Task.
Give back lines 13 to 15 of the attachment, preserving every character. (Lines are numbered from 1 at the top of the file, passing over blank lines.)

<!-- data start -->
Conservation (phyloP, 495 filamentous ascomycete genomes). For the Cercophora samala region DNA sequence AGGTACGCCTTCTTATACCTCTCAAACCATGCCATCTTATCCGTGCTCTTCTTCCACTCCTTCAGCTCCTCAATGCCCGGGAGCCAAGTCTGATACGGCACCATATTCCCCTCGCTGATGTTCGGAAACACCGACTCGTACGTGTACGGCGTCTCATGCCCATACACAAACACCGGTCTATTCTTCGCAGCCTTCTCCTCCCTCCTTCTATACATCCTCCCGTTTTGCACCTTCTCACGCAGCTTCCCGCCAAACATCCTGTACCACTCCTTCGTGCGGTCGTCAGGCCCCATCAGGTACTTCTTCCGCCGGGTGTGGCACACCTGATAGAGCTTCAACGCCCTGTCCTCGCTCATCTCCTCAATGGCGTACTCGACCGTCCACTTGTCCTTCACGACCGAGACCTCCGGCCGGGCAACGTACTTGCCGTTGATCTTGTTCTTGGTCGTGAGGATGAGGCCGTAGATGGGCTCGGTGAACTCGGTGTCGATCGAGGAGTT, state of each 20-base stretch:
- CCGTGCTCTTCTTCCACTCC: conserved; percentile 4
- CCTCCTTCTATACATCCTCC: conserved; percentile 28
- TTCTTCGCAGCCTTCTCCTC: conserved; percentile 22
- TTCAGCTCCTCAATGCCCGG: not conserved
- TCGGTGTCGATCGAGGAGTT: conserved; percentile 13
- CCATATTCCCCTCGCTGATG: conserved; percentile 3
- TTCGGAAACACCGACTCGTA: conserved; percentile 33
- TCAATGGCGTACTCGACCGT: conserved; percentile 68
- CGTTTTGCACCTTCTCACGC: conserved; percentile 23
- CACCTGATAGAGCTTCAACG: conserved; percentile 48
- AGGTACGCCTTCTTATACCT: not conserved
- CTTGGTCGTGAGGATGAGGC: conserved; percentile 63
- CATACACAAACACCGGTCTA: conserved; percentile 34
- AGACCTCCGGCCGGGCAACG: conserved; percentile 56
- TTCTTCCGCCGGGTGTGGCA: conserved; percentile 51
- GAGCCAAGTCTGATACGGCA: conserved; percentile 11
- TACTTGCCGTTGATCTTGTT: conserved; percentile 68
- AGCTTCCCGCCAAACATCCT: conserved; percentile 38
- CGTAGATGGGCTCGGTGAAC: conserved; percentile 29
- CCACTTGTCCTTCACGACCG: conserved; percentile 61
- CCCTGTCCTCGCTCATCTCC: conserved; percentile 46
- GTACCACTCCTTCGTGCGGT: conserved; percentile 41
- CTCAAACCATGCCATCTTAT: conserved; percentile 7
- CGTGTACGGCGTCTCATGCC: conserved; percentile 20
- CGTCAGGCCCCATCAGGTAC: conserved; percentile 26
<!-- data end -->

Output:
- CTTGGTCGTGAGGATGAGGC: conserved; percentile 63
- CATACACAAACACCGGTCTA: conserved; percentile 34
- AGACCTCCGGCCGGGCAACG: conserved; percentile 56